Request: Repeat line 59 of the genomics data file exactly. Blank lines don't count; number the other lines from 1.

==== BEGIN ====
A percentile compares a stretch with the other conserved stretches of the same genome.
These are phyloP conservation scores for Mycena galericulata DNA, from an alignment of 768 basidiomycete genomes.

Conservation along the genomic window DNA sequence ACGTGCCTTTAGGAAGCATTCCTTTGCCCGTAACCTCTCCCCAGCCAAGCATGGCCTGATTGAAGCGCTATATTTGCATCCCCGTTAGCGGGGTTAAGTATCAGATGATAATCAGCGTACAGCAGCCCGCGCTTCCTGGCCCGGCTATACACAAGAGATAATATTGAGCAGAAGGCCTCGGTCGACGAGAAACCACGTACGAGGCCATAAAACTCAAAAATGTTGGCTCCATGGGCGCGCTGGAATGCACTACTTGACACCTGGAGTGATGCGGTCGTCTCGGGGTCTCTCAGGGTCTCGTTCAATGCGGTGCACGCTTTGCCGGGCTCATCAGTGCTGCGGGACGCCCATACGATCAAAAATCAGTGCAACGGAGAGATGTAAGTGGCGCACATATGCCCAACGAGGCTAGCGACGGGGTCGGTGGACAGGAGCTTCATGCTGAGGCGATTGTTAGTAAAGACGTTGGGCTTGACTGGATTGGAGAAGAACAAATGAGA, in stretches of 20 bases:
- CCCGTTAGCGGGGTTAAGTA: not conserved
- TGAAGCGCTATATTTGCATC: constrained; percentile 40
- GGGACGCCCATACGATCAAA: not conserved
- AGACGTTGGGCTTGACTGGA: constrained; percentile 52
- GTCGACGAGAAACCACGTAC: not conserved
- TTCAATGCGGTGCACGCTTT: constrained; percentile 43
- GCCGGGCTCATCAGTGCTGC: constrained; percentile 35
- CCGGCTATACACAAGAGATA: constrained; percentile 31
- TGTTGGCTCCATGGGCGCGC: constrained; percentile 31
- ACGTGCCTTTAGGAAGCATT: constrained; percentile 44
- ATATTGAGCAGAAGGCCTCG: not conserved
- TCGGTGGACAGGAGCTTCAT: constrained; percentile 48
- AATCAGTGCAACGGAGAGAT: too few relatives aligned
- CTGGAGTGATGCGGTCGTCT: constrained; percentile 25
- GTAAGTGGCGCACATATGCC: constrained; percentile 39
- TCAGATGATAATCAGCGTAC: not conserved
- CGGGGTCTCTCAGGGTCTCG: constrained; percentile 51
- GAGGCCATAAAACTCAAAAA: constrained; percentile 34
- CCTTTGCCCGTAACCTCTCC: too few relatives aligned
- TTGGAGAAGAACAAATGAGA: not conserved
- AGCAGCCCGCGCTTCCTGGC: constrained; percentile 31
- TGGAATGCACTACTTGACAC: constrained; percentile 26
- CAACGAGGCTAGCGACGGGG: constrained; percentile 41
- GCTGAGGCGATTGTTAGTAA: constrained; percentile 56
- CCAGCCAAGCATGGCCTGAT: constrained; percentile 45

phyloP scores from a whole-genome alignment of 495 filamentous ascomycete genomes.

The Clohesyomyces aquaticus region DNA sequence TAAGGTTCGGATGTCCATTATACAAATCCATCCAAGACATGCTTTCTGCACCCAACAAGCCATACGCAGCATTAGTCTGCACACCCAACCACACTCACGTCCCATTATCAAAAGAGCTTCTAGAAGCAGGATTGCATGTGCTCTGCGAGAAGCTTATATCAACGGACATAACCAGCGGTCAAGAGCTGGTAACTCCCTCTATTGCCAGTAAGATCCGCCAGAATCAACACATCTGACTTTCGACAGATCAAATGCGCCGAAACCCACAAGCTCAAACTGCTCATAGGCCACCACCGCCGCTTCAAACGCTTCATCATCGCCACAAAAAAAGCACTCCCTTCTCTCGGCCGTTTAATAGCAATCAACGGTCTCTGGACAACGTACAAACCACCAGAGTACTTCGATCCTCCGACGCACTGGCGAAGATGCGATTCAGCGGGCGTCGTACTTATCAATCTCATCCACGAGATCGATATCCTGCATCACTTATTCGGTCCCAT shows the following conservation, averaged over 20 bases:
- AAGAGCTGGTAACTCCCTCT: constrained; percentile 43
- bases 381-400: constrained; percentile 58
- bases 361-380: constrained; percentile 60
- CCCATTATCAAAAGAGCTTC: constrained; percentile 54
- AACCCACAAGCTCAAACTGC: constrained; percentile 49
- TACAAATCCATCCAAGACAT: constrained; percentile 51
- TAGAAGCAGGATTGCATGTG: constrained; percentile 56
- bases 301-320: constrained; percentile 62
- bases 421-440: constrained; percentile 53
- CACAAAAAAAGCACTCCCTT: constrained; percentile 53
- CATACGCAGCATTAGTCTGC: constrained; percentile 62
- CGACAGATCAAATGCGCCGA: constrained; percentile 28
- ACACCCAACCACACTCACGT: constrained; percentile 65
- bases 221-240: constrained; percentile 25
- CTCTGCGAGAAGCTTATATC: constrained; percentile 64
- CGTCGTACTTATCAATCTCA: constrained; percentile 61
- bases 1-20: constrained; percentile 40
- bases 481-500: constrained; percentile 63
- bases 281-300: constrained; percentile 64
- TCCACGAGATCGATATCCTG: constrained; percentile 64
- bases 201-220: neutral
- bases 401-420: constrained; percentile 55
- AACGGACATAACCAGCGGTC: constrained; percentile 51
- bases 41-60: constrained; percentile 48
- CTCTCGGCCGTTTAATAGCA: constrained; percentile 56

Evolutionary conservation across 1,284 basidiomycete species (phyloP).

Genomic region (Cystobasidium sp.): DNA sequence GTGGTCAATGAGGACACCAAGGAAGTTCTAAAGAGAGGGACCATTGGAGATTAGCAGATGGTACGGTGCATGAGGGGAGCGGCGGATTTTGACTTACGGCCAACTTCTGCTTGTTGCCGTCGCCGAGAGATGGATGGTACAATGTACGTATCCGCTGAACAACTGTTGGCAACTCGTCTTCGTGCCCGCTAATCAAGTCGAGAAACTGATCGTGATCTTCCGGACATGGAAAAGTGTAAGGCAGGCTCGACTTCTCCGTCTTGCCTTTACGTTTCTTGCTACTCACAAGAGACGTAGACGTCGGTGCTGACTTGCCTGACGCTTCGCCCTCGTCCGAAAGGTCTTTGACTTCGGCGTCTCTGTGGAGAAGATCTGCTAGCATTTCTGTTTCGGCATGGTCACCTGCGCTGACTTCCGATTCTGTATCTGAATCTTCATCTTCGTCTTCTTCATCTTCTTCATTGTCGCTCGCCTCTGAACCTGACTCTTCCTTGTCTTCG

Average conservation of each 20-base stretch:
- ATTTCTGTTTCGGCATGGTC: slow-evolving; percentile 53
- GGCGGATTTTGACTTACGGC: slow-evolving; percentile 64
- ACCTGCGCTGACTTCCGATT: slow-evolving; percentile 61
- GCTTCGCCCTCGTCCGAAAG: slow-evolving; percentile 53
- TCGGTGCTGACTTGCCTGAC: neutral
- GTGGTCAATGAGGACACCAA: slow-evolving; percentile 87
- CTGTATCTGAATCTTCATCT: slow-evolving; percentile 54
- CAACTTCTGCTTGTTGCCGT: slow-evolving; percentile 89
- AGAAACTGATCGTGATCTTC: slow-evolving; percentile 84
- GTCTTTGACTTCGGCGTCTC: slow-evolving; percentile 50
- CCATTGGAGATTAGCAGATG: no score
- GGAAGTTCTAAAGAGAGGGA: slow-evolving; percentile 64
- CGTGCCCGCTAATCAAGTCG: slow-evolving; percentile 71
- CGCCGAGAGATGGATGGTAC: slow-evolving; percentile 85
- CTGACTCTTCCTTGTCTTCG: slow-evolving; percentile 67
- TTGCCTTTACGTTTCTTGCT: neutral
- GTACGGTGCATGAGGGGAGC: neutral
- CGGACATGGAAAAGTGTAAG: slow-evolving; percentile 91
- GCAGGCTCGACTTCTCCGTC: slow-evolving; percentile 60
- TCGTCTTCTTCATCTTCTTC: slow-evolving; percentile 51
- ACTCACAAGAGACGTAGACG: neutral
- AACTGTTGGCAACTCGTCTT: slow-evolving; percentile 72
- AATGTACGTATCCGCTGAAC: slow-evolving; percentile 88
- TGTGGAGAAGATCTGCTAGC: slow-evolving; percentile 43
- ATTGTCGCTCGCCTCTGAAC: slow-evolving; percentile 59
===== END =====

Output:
- ATTTCTGTTTCGGCATGGTC: slow-evolving; percentile 53